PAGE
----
Geometry For Dummies
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The Pythagorean Theorem has been known for at least 2,500 years. You use the Pythagorean Theorem when you know the lengths of two sides of a right triangle and you want to figure out the length of the third side.

The Pythagorean Theorem: The sum of the squares of the legs of a right triangle is equal to the square of the hypotenuse:


Here, a and b are the lengths of the legs and c is the length of the hypotenuse. The legs are the two short sides that touch the right angle, and the hypotenuse (the longest side) is opposite the right angle.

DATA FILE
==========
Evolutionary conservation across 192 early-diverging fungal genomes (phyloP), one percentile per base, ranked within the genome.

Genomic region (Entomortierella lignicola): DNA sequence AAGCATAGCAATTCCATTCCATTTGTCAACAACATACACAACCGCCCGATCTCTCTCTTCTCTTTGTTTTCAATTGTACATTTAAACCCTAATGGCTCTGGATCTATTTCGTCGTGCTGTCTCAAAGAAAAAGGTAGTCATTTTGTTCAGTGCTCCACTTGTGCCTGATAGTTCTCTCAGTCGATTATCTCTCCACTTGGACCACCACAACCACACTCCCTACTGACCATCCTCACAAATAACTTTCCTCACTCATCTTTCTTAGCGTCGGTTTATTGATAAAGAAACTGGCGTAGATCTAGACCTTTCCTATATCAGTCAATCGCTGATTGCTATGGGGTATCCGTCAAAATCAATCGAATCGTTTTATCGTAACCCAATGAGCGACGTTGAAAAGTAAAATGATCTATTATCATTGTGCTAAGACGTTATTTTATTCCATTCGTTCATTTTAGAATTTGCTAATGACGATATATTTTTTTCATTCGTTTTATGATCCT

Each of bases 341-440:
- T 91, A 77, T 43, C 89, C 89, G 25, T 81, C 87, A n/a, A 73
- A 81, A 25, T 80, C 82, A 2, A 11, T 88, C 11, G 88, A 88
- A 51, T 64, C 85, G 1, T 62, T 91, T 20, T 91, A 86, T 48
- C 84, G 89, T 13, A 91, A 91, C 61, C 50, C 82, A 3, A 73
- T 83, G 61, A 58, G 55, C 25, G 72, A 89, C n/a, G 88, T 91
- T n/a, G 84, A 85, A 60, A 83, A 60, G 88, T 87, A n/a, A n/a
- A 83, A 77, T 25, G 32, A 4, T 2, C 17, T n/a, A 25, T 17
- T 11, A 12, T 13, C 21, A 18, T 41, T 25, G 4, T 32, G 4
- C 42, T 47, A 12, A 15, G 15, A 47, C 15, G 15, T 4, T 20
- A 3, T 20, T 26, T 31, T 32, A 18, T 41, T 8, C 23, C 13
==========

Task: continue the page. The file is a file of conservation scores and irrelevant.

The preceding figure shows how the Pythagorean Theorem works for a right triangle with legs of 3 and 4 and a hypotenuse of 5.

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Mark Ryan has taught pre-algebra through calculus for more than 25 years. In 1997, he founded The Math Center in Winnetka, Illinois, where he teaches junior high and high school mathematics courses and standardized test prep classes. He also does extensive one-on-one tutoring. He is a member of the Authors Guild and the National Council of Teachers of Mathematics. Ryan is the author of Calculus For Dummies, Calculus Workbook For Dummies, and Geometry Workbook For Dummies.

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